Thermionic Deluxe - for a beginner?

pbexiga

New member
Hello y'all!

I'm a newbie to Pedal Building - in fact, I'm quite a newbie to circuitry as well. I know the basics of soldering as I've done a few projects on my guitars. Swapped pickups, rebuilt entire wiring in my guitars, even implemented some more complex switching/push-pull configurations.

So I've started building an analog pedal board - got pretty much everything I need except a nice Distortion and Vibrato. I have always interested in getting into pedal building so I decided now is the time.

Am looking at building a Thermionic Deluxe as this would satisfy exactly what I am looking for in a distortion pedal.

Is this a difficult kit for a newbie?

Has anyone ever compared this to the original BE-OD Deluxe? how does it fair?

Found a site that sells the PCB with all the components in Europe.

Thanks in advance!
 

BuddytheReow

Active member
If you have good solder skills, that's a big chunk of the learning curve. In terms of difficulty for most distortion circuits, it really boils down to the number of components to put on the board. More components means more things that can go wrong and potentially troubleshoot.

In general, if you take your time and do a little bit of homework about the components themselves you should be alright. I was hesitant the first time I built one. Watch out for the polarities of certain things (electrolytics, diodes, IC chips) and make sure you're putting them in correctly. I would advise installing sockets for those parts just in case and makes troubleshooting MUCH easier. If you don't have a multimeter now would be a great time to get one (they are pretty inexpensive). Pay attention to the offboard wiring too (installing the switch, jacks, power, etc.). If you have questions dont hesitate to ask. The group here is super supportive and can guide you in the right direction, provided you post pics too to help us. This is a very popular circuit so there are plenty of forums about this one to help guide you.

Here is a general guide to building these and comes from this forum.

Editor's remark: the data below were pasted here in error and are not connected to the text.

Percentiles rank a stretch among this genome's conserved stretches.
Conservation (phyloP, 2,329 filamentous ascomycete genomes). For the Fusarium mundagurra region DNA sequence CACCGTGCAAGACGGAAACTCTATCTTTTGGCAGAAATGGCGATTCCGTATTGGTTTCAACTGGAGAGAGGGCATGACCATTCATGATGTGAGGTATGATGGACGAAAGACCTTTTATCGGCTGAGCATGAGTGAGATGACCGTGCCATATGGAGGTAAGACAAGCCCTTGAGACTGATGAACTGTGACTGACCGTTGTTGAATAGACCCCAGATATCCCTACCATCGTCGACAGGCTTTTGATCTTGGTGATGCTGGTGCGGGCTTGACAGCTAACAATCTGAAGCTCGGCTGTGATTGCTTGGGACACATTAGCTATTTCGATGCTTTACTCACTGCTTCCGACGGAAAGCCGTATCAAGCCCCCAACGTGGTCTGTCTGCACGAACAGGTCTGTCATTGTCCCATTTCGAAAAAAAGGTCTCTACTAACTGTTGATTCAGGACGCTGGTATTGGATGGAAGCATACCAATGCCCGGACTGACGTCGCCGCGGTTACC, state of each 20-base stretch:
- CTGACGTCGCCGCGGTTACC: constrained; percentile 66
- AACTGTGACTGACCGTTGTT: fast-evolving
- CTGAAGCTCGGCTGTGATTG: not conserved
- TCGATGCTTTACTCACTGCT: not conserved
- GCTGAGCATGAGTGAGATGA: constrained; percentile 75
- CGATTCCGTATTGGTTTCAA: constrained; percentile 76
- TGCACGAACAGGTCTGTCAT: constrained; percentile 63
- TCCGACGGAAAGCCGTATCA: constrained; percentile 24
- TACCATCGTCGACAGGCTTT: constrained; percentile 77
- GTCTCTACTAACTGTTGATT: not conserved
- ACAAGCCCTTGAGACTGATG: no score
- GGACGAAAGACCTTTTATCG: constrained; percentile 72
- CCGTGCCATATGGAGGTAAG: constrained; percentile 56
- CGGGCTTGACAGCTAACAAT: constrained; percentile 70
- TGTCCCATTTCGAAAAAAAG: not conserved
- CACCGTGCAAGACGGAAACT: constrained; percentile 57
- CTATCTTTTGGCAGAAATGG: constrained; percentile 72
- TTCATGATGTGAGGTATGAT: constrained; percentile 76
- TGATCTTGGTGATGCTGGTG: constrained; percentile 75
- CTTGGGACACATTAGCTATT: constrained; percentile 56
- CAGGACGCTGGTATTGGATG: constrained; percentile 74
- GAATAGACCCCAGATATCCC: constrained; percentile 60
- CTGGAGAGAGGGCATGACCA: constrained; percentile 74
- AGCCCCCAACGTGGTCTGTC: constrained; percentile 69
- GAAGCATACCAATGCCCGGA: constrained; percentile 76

Once you make one and it works you'll definitely want to make 7382502375439023 others, haha.

Hope this helps. Good luck!
 

zgrav

Well-known member
I am a fan of starting with simple projects that do not have a lot of parts. There are many good distortion or overdrive projects you could pick. Smaller part counts make it much easier to trouble shoot and give you a bit more room to sort out part placement and spacing. The solder skills you get from the guitar projects are great beginnings, but a bit different that the methodical approach you will quickly develop putting components on a PCB. Go ahead and order the thermionic kit, but save it until you have a couple of other pedals you have put together. Better building skills will save you time troubleshooting in the long run, especially with a high parts count project.
 

Cybercow

Active member
Yes, with 14 pots, the Thermionic Deluxe is a difficult kit for a beginner. But if you're feeling adventurous, go for it.
 

Nostradoomus

Well-known member
I would start with something smaller if you have no experience. It will build your skills and confidence to get something that will work or not require much troubleshooting from the get go!
 

mjh36

Active member
I'm a beginner too, only built a few pedals. I did the Thermionic Deluxe as my 3rd build. Like you I had soldering skills from guitar wiring, I'm handy with diy construction projects, etc...

I would say build atleast one pedal before the Thermionic Deluxe. It got me familiar with the size of the parts, and other little things that pop up that I didn't expect. Past that, if you go slow you should be OK.

I multimeter and triple check every component before I solder it, just so I know if a problem arises it's probably not a faulty or misplaced part. So far no issues. The Basic Workflow Tips thread is invaluable.

As far as sound? I've never played an original BE-OD but the Thermionic melts faces. I love it, my main pedal.
 
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